They sell the surplus, thus making money.
Papayas (pawpaw) project
These succulent fruits are yielded throughout the year.
Women grow them for food and sell the surplus.
Tree tomatoes project
A woman demonstrates how they water the tomato plants.
This new project of planting tomatoes is gaining popularity as they very nutritious but expensive to buy.
Many women in ARVs needs fruits.
Foot Syphon Water Pump
Debbie pumps water from a well, using a foot syphon that women use to water the crops.
Bee Hives project
In Nairobi's Karura forest women of Huruma slum have embarked in bee farming and sell honey locally.
Sewing Machines project
Lucy at the extreme right is physically challenged but earns through sewing and trains several women and girls in the Githogoro slum.
Knitting Machines project
Mercy displays her knitting machine and poses for a photo with Debbie.
Mercy's Knitting machine.
Mercy shows Debbie over 50 sweaters and poses for a photo.
She knits sweater for several children in the village and trains girls and women in sewing and knitting.
Roadside Cooking project
Mama Njeri, a window who has struggled for years to raise a family of four and is now a grandmother, sells food on the roadside.
She can now pay her house rent and provide food for her family.
Corn Flour to combat starvation
An elderly woman receives one kilogram of corn flour as Christmas gift.
Our small help ensured that she had something to eat for Christmas.
We and compassion CBO believes in helping the poor.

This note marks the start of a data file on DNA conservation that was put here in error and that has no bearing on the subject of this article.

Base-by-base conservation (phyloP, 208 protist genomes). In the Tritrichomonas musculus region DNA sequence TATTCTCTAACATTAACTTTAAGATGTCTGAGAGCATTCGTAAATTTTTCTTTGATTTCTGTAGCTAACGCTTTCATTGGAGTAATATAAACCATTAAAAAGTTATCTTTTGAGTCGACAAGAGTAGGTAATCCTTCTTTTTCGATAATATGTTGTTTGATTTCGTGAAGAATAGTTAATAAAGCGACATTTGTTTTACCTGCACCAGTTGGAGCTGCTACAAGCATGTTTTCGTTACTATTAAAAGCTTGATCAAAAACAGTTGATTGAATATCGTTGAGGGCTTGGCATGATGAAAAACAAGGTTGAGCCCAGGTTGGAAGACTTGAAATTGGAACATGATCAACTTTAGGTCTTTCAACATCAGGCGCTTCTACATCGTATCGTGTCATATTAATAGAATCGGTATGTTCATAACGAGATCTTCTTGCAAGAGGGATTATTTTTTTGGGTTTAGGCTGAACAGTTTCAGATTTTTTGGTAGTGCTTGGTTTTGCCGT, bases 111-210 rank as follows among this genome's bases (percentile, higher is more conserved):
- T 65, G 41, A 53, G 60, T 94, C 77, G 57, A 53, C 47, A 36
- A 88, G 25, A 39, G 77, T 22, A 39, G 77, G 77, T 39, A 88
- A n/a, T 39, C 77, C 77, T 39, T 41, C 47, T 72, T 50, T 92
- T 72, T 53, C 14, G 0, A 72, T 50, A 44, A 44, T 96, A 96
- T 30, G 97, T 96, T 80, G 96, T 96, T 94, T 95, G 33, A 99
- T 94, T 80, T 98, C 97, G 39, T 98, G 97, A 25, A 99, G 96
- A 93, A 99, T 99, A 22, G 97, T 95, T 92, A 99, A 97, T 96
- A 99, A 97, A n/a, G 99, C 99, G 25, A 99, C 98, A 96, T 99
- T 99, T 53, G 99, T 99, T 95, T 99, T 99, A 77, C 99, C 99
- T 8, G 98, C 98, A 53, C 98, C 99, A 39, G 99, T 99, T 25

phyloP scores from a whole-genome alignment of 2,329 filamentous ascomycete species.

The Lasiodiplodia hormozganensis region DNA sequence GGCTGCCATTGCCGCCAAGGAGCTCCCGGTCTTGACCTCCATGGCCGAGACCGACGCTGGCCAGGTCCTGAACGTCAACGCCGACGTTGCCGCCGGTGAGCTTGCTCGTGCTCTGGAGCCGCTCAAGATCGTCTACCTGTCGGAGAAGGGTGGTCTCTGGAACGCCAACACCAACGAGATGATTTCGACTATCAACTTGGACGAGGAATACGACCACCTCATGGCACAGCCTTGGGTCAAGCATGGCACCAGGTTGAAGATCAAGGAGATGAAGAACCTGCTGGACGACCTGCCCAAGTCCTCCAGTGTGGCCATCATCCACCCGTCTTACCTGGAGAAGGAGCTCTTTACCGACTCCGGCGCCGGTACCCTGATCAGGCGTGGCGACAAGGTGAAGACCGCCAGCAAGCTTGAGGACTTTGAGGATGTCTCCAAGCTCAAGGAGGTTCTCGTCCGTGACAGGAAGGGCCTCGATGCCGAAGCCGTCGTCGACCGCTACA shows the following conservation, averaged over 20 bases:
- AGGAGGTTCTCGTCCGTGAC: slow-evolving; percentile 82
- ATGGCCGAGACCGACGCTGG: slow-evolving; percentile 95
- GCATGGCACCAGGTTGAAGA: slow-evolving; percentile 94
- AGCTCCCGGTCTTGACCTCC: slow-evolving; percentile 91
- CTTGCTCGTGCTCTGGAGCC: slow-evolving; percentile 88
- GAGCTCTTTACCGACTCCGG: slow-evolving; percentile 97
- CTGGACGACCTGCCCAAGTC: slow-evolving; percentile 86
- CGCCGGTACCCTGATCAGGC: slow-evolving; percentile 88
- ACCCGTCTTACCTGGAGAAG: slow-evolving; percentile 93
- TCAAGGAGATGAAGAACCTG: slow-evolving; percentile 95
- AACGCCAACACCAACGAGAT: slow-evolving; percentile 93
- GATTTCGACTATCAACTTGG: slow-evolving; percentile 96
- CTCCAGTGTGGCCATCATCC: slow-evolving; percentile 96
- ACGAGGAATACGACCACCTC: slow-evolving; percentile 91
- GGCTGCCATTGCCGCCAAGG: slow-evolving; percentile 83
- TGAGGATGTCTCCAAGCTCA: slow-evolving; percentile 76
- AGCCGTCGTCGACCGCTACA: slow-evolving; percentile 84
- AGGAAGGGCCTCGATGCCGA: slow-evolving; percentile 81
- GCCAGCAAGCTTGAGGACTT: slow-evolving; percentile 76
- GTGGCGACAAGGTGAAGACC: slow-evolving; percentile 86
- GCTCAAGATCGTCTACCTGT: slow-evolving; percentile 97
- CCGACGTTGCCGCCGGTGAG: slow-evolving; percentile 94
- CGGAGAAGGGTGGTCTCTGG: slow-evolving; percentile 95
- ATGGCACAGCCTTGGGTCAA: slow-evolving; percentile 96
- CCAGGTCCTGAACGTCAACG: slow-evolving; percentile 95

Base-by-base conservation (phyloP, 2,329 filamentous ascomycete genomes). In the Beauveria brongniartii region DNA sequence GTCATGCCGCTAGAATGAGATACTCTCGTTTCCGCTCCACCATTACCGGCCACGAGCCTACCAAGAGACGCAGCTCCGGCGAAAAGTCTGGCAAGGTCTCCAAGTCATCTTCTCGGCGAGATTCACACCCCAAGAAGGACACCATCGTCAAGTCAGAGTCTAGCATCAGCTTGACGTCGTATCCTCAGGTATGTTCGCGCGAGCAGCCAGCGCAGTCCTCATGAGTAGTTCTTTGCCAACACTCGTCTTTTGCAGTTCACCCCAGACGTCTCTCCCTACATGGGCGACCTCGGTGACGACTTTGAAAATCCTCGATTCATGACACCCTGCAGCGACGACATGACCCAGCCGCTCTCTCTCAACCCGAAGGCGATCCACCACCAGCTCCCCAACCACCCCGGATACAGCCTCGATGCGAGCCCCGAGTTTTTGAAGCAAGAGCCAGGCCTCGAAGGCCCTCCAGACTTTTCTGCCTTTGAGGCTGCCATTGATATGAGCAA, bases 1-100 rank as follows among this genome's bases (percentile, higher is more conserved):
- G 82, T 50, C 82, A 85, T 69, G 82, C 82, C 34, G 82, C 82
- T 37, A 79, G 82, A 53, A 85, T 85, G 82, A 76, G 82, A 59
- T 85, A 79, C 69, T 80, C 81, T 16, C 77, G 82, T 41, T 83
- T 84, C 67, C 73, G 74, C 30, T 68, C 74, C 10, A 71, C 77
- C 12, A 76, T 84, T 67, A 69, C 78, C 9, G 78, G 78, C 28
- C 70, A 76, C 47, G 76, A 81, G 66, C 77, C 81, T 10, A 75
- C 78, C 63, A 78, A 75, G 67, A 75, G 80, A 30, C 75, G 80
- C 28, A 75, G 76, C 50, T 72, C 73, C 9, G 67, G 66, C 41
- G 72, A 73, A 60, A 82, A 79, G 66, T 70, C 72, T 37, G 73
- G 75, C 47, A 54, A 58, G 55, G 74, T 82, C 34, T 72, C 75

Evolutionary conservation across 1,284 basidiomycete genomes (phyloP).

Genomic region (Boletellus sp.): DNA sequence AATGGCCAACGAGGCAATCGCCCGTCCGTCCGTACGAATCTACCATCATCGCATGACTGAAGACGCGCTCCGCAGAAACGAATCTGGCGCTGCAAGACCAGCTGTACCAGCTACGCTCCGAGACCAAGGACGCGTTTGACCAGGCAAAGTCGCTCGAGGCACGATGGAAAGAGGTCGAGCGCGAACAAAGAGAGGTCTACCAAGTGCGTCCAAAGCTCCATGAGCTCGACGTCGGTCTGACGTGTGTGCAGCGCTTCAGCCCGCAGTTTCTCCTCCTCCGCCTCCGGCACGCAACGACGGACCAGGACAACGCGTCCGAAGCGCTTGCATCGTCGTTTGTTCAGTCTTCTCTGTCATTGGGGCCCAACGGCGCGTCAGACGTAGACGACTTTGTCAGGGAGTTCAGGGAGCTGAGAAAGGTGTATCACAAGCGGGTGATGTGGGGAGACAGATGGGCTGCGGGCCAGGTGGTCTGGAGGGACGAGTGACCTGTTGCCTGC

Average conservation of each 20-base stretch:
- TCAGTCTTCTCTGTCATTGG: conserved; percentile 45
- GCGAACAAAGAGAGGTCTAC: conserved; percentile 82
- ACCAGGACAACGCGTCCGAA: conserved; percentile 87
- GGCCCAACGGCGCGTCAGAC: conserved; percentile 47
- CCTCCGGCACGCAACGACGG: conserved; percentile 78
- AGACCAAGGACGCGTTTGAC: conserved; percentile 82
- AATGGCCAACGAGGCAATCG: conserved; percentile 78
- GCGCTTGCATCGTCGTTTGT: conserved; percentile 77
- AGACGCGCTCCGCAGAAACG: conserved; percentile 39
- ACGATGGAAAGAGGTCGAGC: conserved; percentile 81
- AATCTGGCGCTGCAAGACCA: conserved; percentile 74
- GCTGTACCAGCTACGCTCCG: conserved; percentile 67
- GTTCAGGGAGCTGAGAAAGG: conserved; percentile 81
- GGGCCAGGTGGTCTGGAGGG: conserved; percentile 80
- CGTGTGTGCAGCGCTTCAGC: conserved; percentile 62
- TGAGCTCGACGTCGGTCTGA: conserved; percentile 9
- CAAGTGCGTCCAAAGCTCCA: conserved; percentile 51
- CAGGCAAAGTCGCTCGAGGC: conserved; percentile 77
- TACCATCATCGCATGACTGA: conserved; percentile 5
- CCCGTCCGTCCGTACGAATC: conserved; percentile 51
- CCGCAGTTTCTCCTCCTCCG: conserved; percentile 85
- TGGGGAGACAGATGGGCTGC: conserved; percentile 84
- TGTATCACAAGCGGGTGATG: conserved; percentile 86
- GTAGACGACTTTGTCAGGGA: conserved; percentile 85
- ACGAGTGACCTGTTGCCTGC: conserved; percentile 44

Shanties and living conditions in the slums
The picture are taken from the Huruma and Githogoro slums.
The living conditions there are unbearable and hostile to women and children, and highlight a need to help empower the women living there.
Art from Waste
Women trained in different skills can do wonders.
Many elderly women make artifacts using waste products and recycled material, including dried banana stems.
Craftwork from Waste
Women in villages make kiondos from recycled material and mats using crotchet.
Here they display various items they have made, including shoes, from waste material.
Capsicum Green House project
Capsicum is grown from makeshift greenhouses.
They are both sold and used as food in the house.
Women have revived the old method of preparing traditional porridge, and now they have commercialized it.
Earlier it was used to pay dowry, but now it is for business.
Charcoal from Dust
Women demonstrating how to make artificial charcoal from dust.
They use it as cooking fuel, which is very economical.
We run several pig-rearing projects, lead by women in slums and rural areas.
The baconers are sold to farmers and choice companies.
Fish Ponds project
Women are now rearing fish, not in rivers but in their homestead inside makeshift green houses.
Evanson displays a fishing net used to catch fish from the artificial pond.
Some shanties in the slums are now turned into poultry industry, an innovation for women in the Githogoro slum. The hens give them eggs, which they use to bake cakes, boil and sell.